Gender difference in the risk for cardiovascular events or mortality of patients with diabetic foot syndrome
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Diabetic foot syndrome (DFS) increases the risk for atherosclerotic cardiovascular disease (ASCVD), chronic kidney disease (CKD), or mortality. The present study aims at ascertaining whether such DFS-related excess risk differs between genders, retrospectively investigating a population with diabetes from Tuscany, Italy, followed-up for 6 years (2011–2016).
People with diabetes living in Tuscany on January 1st 2011 identified by administrative databases, were divided by baseline history of prior DFS hospitalizations, stratified by presence/absence of peripheral vascular disease and evaluating, by Cox regression analysis, whether adjusted DFS-related excess risk of incident ASCVD, CKD or mortality differed between genders.
In an overall population of 165,650 subjects with diabetes (81,829M/83,821F), basal prevalence of DFS was twice higher among males, who were moreover at a significantly greater risk of all considered outcomes along the 6-year period. On the contrary, baseline DFS significantly increased the hospitalization risk for ASCVD, CKD and mortality equally or at a slightly greater extent in females, while the risk for stroke was significantly associated with DFS only among females (HR: 1.622 (1.314–1.980); p = 0.0001 vs. HR: 1.132 (0.955–1.332); p = NS). This finding was even reinforced in non-vascular DFS, which was associated with a significant raised risk for stroke, heart failure or mortality exclusively in females.
In this population, DFS prevalence and overall risk for ASCVD, CKD or mortality were significantly higher among males. Baseline co-presence of DFS, however, conferred a similar adjusted risk for all these outcomes between genders, and in case of non-vascular DFS the risk was significantly increased only among females.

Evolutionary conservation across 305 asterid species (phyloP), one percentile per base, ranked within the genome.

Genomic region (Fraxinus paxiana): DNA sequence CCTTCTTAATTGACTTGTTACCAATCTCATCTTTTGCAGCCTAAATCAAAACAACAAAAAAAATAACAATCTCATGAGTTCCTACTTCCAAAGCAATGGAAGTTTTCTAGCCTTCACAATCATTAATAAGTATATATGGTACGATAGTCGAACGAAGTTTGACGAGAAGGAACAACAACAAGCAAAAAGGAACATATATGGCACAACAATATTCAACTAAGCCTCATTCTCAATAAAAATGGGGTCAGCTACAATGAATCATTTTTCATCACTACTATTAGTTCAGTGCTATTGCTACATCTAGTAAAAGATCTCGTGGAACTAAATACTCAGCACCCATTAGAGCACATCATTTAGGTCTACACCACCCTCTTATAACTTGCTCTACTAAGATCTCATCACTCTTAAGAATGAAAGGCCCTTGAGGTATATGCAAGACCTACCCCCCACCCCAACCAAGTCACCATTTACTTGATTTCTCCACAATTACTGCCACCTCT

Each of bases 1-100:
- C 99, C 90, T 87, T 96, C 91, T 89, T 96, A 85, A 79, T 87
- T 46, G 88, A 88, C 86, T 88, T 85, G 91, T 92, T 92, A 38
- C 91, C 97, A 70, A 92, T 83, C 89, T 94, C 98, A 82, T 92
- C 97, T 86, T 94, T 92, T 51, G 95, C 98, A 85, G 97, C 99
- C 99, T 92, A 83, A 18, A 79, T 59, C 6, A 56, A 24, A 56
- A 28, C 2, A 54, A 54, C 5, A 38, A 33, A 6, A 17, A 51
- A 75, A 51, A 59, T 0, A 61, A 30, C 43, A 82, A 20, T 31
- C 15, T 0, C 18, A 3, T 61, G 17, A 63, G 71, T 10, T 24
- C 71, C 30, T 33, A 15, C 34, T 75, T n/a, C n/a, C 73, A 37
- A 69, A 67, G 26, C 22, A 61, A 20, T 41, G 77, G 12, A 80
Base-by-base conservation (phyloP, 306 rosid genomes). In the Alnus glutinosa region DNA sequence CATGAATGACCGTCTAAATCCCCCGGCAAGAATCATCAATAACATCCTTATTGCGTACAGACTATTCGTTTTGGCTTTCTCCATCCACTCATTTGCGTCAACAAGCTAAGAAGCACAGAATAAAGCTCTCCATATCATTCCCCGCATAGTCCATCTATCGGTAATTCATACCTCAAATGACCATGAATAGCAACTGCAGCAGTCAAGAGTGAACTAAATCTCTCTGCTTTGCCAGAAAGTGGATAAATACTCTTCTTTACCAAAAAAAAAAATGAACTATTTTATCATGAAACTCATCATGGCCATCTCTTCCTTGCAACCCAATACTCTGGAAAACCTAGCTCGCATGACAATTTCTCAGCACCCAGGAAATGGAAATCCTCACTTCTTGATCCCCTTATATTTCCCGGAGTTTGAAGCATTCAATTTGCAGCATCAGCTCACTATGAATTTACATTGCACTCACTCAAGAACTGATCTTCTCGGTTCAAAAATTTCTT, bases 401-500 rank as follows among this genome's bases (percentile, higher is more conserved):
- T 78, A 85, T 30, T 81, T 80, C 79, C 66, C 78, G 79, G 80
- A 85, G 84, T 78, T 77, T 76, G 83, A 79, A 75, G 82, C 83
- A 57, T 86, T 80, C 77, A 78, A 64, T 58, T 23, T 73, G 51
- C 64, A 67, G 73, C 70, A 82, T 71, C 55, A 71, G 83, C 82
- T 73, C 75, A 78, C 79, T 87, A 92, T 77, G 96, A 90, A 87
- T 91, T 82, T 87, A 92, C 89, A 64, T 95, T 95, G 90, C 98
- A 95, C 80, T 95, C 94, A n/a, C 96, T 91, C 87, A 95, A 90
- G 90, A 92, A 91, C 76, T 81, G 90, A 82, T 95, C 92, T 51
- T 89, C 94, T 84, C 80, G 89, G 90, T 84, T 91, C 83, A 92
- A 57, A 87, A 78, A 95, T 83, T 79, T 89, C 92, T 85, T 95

KeywordsDiabetic foot syndrome Gender Cardiovascular diseases Chronic kidney disease Mortality
No potential conflicts of interest relevant to this article were reported. GS researched/analysed data and wrote the manuscript. He is moreover the guarantor of this work and, as such, had full access to all the data in the study and takes responsibility for the integrity of the data and the accuracy of the data analysis; LP and EG researched data and reviewed the manuscript; PF and RA researched data and reviewed the manuscript.
Compliance with ethical standards
Conflict of interest
The authors declare that there is no conflict of interest that could be perceived as prejudicing the impartiality of the research reported.
Statement of human and animal rights
All procedures followed were in accordance with the ethical standards of the responsible committee on human experimentation (institutional and national) and with the Helsinki Declaration of 1975, as revised in 2008.
Statement of informed consent
Each patient was assigned a unique identifier that was the same for all administrative databases. This identifier does not allow to disclose the patient’s identity and other sensitive data and therefore no informed consent was required from all patients for being included in the study.
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